A Raid on Bookies – Denaby Constables Busy – £5 Fines

June 1907

Mexborough & Swinton Times, June 15, 1907

“A Raid on Bookies.”
Denaby Constables Busy.
£5 Fines.

There were three more cases of offences under the Street betting act.

Firstly, Geo. Alfred Moore, a machine hand, New Conisborough, was charged for an offence which took place at Conisborough on June 1.

PC Wailes said he was on duty in plainclothes on the date in question, and at 2 p.m. he saw defendant stood on the highway in Doncaster Road, New Conisborough, near the end of William Street. He watched him until 2:30 p.m. and during that time he saw 10 men and youths go up to defendant and some of them were reading sporting pinks. After perusing the pink several slips of paper were handed to Moore, and he put them in his trousers pocket. He watched a further 10 minutes, and five more youths went to him.

During a period of his watching PCs Jenkinson and Cousins were in his company. They went up to him and searched him. 13 slips of paper were found on him, nine blank, and four with bets written on. They were the names of horses running that day. In his trousers pocket he had half a sovereign in gold, several two shilling pieces, and 11 sixpences. When charged he said “I am not on my own; I only wish I was.”

PCs Jenkinson and Cousins gave corroborated evidence.

Defendant said the pieces of paper he used for the purpose of writing down the particulars of what work he had been done at the glasshouse and also to reckon up what money he had to draw.

He was fined £5 and costs 9/–.

William Gough, a Denaby colliery, was the next defendant, who appeared and pleaded not guilty.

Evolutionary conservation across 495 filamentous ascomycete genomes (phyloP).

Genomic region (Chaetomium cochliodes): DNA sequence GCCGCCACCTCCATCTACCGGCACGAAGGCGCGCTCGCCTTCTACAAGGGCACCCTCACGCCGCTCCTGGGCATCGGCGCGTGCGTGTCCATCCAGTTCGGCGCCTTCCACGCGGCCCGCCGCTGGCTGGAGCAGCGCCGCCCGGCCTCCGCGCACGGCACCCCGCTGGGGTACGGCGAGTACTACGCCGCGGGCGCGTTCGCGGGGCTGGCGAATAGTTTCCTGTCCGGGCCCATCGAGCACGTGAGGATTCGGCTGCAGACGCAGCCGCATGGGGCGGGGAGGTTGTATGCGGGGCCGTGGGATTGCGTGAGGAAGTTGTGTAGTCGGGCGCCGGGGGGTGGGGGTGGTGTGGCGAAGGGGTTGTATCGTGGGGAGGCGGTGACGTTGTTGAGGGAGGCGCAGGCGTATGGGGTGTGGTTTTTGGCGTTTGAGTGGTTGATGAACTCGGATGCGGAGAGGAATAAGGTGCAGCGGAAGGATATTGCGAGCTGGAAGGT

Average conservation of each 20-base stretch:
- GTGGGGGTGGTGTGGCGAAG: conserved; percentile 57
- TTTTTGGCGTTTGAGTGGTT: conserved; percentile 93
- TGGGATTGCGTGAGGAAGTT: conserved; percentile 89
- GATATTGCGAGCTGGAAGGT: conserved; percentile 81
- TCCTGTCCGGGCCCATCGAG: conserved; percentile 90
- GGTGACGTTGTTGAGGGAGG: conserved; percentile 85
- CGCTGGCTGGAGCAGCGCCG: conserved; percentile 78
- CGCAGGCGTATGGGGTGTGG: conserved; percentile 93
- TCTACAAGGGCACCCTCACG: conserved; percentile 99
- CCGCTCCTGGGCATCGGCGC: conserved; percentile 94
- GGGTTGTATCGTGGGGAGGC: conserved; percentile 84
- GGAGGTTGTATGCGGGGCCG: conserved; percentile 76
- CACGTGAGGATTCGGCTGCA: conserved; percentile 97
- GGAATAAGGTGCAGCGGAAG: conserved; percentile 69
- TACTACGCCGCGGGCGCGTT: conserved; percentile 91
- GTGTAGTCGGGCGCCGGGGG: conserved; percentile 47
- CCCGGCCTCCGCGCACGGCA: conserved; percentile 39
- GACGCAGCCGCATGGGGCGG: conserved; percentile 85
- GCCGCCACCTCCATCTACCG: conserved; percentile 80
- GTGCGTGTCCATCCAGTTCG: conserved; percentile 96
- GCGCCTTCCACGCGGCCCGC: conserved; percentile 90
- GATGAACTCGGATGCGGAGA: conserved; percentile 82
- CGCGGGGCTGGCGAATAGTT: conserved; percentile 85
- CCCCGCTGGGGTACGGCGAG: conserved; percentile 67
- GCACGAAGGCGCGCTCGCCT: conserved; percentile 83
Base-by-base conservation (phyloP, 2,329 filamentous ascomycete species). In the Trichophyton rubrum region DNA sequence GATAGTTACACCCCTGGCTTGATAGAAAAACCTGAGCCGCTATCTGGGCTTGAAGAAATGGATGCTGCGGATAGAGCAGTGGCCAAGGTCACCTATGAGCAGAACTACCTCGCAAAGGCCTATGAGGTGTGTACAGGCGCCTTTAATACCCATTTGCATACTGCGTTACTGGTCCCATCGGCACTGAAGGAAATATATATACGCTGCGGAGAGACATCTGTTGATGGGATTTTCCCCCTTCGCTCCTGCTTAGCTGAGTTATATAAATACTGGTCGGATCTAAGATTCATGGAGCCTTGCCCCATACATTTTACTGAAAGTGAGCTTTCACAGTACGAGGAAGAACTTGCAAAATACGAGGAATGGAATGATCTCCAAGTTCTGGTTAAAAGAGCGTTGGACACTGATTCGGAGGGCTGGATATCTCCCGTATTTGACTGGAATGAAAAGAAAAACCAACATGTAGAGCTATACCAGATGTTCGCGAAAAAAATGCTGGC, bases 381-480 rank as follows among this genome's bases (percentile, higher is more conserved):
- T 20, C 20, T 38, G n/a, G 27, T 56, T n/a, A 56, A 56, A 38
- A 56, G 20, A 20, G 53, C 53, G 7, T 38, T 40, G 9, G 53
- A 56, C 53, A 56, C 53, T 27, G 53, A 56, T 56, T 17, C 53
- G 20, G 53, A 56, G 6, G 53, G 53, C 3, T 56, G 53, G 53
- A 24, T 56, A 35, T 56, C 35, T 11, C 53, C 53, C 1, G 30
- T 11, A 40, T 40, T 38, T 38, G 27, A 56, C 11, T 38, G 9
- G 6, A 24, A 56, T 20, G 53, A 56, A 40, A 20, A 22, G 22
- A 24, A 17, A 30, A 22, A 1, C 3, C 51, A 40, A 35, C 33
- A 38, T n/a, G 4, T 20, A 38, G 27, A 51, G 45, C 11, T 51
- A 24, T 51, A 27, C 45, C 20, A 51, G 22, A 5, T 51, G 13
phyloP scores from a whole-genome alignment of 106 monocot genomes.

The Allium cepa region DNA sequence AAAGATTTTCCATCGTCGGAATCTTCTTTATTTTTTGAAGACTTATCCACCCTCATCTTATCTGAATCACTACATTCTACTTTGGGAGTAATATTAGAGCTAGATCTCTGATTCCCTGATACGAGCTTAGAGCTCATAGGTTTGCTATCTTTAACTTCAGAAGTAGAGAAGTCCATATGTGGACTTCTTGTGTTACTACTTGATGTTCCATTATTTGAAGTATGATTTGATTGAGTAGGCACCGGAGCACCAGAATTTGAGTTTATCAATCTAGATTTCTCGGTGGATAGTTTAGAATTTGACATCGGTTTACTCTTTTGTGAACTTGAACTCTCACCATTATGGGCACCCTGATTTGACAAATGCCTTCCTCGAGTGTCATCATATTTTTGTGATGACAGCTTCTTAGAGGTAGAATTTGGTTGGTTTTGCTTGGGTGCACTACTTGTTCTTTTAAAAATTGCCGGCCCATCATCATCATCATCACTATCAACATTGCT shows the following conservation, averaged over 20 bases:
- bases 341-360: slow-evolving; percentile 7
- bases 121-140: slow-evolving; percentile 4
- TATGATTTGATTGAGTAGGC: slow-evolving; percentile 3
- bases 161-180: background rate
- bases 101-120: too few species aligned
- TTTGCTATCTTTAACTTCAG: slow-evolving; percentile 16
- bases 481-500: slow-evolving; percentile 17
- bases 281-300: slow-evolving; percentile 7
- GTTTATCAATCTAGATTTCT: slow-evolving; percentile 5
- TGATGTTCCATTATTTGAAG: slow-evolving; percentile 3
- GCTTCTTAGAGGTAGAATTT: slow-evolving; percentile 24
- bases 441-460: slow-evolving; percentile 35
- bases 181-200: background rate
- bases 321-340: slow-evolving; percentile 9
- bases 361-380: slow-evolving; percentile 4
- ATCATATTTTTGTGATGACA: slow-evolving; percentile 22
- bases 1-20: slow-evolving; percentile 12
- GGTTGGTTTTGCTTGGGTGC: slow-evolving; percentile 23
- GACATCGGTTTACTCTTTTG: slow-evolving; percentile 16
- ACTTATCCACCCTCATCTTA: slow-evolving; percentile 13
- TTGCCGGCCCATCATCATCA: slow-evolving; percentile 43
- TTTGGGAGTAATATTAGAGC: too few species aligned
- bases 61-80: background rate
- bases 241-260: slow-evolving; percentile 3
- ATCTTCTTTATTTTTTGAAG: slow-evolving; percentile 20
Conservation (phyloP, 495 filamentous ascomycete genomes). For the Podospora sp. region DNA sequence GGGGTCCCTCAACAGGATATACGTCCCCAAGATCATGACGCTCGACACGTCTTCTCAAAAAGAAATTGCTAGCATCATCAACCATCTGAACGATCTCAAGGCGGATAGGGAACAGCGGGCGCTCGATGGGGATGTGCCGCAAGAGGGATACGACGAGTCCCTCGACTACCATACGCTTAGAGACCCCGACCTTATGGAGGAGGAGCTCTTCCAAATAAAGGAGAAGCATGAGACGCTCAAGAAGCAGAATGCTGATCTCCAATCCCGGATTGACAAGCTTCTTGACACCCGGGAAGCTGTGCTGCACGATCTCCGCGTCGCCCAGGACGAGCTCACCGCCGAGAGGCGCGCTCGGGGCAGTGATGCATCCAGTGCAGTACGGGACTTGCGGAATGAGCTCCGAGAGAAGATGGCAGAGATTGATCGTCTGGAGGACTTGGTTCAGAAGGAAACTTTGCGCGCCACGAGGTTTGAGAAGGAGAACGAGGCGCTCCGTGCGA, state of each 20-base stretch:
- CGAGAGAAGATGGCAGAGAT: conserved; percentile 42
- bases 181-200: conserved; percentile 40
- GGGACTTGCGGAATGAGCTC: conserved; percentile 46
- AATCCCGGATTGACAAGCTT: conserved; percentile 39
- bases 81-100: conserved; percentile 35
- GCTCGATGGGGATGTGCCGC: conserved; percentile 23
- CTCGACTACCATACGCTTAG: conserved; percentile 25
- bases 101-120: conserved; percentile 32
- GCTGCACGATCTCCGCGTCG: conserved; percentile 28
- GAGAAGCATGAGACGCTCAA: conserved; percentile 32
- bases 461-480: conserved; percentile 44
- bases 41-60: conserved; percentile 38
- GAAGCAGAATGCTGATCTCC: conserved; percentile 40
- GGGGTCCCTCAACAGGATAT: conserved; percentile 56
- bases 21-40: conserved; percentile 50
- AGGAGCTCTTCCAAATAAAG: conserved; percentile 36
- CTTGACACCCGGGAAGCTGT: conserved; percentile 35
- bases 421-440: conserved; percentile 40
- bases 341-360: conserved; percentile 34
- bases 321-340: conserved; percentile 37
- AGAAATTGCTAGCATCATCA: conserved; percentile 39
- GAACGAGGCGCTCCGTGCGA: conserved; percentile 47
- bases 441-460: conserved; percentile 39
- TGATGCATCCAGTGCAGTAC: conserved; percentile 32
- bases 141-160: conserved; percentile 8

PC Glithro said on May 30 he was in Doncaster Road, Denaby, at 12 noon, when he saw defendant standing near the Reresby arms. There were five men round Gough, who had a book in his hand. When witness approached him he closed the book and walked away. At 12.50 the same day he again saw defendant in the same place. Three men who were going to work handed him slips of paper. When the defendant saw witness he went round the corner to his house, and came out again at five minutes past one. A man went up to him and gave him a silver coin. On searching defendant he found upon him a book with two entries 9/6 in silver, a few coppers, and a sporting paper. When he charged him he said “The colliery company will get to know, and I shall lose my work and get turned out of my house.” He asked for his book back.

Defendant pleaded that the entries in his book were two “good things” that a friend had told him about.

He was ordered to pay £5 costs and 8/6.

Thomas Brennan, filler, new Conisborough, was another defendant charged with a similar offence to the two preceding cases, which took place at Conisborough on June 1.

Mr Baddeley defended.

PC Colin said at 2.10 p.m. on the date in question, he was on duty in plainclothes in new Conisborough, accompanied by PC Wailes. The defendant was standing in Doncaster Road, near to the Denaby Main Hotel. They watched him for 10 minutes, and during that time five men handed him slips of paper which he placed in his trousers pocket. Witness went away and returned at 2.35 p.m., when Brannan was still in the same place, together with five other men, but nothing occurred. At 2.45 p.m. a man walked up to defendant and handed him a slip of paper, which he placed in his waistcoat pocket. At 3.10 p.m. PC Jenkinson joined them, and defendant was still in the same place. They went up to him, and on searching him they found in his vest pocket two slips of paper. With four horses names on, all taking part in races on that day.

Defendant said “that is all you will find.” In another pocket there were 7/6 in silver, which he said was his own, and in another pocket there was 5/–.

During the giving of the above evidence other two constables had been out of court and both gave corroborative evidence with one exception. PC Wailes contended that Brannan said they 5/– was betting money.

For the defence Mr Baddeley said his client had been on the sick list since April 30 and had been order to get as much fresh air as possible. One of the slips found upon him was his own. And the other was given to him by another man who asked him to take it for him.

A fine of £5 and 10/– costs were opposed.